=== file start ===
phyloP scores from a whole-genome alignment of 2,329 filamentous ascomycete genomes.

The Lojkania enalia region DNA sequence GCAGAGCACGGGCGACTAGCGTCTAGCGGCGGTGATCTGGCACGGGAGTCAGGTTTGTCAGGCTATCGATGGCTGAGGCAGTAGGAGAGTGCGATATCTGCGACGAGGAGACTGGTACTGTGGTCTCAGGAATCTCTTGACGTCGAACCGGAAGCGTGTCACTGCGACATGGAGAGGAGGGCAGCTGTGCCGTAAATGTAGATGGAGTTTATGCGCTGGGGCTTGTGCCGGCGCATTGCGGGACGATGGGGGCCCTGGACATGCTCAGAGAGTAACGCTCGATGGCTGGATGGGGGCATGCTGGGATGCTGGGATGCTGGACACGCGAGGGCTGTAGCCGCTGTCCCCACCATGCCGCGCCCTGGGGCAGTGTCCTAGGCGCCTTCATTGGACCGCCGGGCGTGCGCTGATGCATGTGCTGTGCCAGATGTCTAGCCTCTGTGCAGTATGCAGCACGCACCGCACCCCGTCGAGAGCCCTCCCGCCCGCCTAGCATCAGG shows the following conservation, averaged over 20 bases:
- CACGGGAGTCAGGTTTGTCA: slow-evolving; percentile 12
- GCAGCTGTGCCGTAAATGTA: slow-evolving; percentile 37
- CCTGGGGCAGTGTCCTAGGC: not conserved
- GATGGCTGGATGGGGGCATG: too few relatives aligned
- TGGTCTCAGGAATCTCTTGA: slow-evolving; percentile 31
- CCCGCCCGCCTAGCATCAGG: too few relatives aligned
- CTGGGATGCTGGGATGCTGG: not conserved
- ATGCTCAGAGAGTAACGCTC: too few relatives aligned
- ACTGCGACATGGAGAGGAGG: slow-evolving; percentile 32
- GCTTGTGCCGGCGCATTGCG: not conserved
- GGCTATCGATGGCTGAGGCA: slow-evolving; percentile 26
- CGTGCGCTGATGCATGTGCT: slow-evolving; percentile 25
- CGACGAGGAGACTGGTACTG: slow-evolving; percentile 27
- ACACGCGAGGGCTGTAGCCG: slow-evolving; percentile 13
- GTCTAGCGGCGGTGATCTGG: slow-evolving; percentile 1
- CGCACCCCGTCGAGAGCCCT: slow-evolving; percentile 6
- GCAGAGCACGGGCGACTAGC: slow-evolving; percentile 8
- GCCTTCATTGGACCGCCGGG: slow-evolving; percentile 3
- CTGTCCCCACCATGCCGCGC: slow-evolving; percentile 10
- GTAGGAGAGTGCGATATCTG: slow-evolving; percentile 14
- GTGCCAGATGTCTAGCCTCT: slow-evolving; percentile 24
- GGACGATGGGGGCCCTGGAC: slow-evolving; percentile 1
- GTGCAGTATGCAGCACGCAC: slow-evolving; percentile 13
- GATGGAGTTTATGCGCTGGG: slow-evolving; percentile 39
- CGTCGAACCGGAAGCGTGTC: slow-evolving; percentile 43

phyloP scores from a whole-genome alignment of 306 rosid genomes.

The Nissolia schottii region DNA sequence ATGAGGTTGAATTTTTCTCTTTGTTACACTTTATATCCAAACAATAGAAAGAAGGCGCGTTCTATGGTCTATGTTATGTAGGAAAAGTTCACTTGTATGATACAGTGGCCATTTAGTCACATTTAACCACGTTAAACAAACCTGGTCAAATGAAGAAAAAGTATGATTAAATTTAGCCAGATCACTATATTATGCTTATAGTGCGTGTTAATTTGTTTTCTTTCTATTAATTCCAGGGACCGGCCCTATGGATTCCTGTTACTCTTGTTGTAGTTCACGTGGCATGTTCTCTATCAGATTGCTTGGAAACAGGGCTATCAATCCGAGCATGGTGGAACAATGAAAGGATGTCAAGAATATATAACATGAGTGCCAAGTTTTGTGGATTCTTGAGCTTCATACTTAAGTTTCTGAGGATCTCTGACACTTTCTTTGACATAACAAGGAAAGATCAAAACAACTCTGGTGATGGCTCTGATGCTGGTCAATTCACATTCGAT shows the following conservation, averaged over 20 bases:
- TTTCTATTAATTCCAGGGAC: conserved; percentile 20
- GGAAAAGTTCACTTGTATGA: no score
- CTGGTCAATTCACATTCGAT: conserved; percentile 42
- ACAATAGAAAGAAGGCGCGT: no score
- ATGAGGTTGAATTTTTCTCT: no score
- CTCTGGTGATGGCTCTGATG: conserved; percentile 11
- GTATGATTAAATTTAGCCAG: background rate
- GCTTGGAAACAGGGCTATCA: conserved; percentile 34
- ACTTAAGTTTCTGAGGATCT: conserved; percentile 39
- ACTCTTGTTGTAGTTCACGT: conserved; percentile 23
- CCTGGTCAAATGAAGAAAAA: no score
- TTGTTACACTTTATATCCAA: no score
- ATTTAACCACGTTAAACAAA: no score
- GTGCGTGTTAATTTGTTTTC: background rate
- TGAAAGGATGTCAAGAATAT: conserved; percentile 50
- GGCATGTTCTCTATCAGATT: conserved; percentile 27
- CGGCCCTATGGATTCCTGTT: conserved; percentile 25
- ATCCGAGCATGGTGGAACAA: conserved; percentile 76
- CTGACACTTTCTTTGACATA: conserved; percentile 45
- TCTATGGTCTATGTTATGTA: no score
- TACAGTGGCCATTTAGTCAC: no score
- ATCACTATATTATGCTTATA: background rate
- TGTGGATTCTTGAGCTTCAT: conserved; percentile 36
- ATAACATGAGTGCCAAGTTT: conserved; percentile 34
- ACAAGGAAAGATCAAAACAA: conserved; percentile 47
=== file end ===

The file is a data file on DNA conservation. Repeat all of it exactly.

phyloP scores from a whole-genome alignment of 2,329 filamentous ascomycete genomes.

The Lojkania enalia region DNA sequence GCAGAGCACGGGCGACTAGCGTCTAGCGGCGGTGATCTGGCACGGGAGTCAGGTTTGTCAGGCTATCGATGGCTGAGGCAGTAGGAGAGTGCGATATCTGCGACGAGGAGACTGGTACTGTGGTCTCAGGAATCTCTTGACGTCGAACCGGAAGCGTGTCACTGCGACATGGAGAGGAGGGCAGCTGTGCCGTAAATGTAGATGGAGTTTATGCGCTGGGGCTTGTGCCGGCGCATTGCGGGACGATGGGGGCCCTGGACATGCTCAGAGAGTAACGCTCGATGGCTGGATGGGGGCATGCTGGGATGCTGGGATGCTGGACACGCGAGGGCTGTAGCCGCTGTCCCCACCATGCCGCGCCCTGGGGCAGTGTCCTAGGCGCCTTCATTGGACCGCCGGGCGTGCGCTGATGCATGTGCTGTGCCAGATGTCTAGCCTCTGTGCAGTATGCAGCACGCACCGCACCCCGTCGAGAGCCCTCCCGCCCGCCTAGCATCAGG shows the following conservation, averaged over 20 bases:
- CACGGGAGTCAGGTTTGTCA: slow-evolving; percentile 12
- GCAGCTGTGCCGTAAATGTA: slow-evolving; percentile 37
- CCTGGGGCAGTGTCCTAGGC: not conserved
- GATGGCTGGATGGGGGCATG: too few relatives aligned
- TGGTCTCAGGAATCTCTTGA: slow-evolving; percentile 31
- CCCGCCCGCCTAGCATCAGG: too few relatives aligned
- CTGGGATGCTGGGATGCTGG: not conserved
- ATGCTCAGAGAGTAACGCTC: too few relatives aligned
- ACTGCGACATGGAGAGGAGG: slow-evolving; percentile 32
- GCTTGTGCCGGCGCATTGCG: not conserved
- GGCTATCGATGGCTGAGGCA: slow-evolving; percentile 26
- CGTGCGCTGATGCATGTGCT: slow-evolving; percentile 25
- CGACGAGGAGACTGGTACTG: slow-evolving; percentile 27
- ACACGCGAGGGCTGTAGCCG: slow-evolving; percentile 13
- GTCTAGCGGCGGTGATCTGG: slow-evolving; percentile 1
- CGCACCCCGTCGAGAGCCCT: slow-evolving; percentile 6
- GCAGAGCACGGGCGACTAGC: slow-evolving; percentile 8
- GCCTTCATTGGACCGCCGGG: slow-evolving; percentile 3
- CTGTCCCCACCATGCCGCGC: slow-evolving; percentile 10
- GTAGGAGAGTGCGATATCTG: slow-evolving; percentile 14
- GTGCCAGATGTCTAGCCTCT: slow-evolving; percentile 24
- GGACGATGGGGGCCCTGGAC: slow-evolving; percentile 1
- GTGCAGTATGCAGCACGCAC: slow-evolving; percentile 13
- GATGGAGTTTATGCGCTGGG: slow-evolving; percentile 39
- CGTCGAACCGGAAGCGTGTC: slow-evolving; percentile 43

phyloP scores from a whole-genome alignment of 306 rosid genomes.

The Nissolia schottii region DNA sequence ATGAGGTTGAATTTTTCTCTTTGTTACACTTTATATCCAAACAATAGAAAGAAGGCGCGTTCTATGGTCTATGTTATGTAGGAAAAGTTCACTTGTATGATACAGTGGCCATTTAGTCACATTTAACCACGTTAAACAAACCTGGTCAAATGAAGAAAAAGTATGATTAAATTTAGCCAGATCACTATATTATGCTTATAGTGCGTGTTAATTTGTTTTCTTTCTATTAATTCCAGGGACCGGCCCTATGGATTCCTGTTACTCTTGTTGTAGTTCACGTGGCATGTTCTCTATCAGATTGCTTGGAAACAGGGCTATCAATCCGAGCATGGTGGAACAATGAAAGGATGTCAAGAATATATAACATGAGTGCCAAGTTTTGTGGATTCTTGAGCTTCATACTTAAGTTTCTGAGGATCTCTGACACTTTCTTTGACATAACAAGGAAAGATCAAAACAACTCTGGTGATGGCTCTGATGCTGGTCAATTCACATTCGAT shows the following conservation, averaged over 20 bases:
- TTTCTATTAATTCCAGGGAC: conserved; percentile 20
- GGAAAAGTTCACTTGTATGA: no score
- CTGGTCAATTCACATTCGAT: conserved; percentile 42
- ACAATAGAAAGAAGGCGCGT: no score
- ATGAGGTTGAATTTTTCTCT: no score
- CTCTGGTGATGGCTCTGATG: conserved; percentile 11
- GTATGATTAAATTTAGCCAG: background rate
- GCTTGGAAACAGGGCTATCA: conserved; percentile 34
- ACTTAAGTTTCTGAGGATCT: conserved; percentile 39
- ACTCTTGTTGTAGTTCACGT: conserved; percentile 23
- CCTGGTCAAATGAAGAAAAA: no score
- TTGTTACACTTTATATCCAA: no score
- ATTTAACCACGTTAAACAAA: no score
- GTGCGTGTTAATTTGTTTTC: background rate
- TGAAAGGATGTCAAGAATAT: conserved; percentile 50
- GGCATGTTCTCTATCAGATT: conserved; percentile 27
- CGGCCCTATGGATTCCTGTT: conserved; percentile 25
- ATCCGAGCATGGTGGAACAA: conserved; percentile 76
- CTGACACTTTCTTTGACATA: conserved; percentile 45
- TCTATGGTCTATGTTATGTA: no score
- TACAGTGGCCATTTAGTCAC: no score
- ATCACTATATTATGCTTATA: background rate
- TGTGGATTCTTGAGCTTCAT: conserved; percentile 36
- ATAACATGAGTGCCAAGTTT: conserved; percentile 34
- ACAAGGAAAGATCAAAACAA: conserved; percentile 47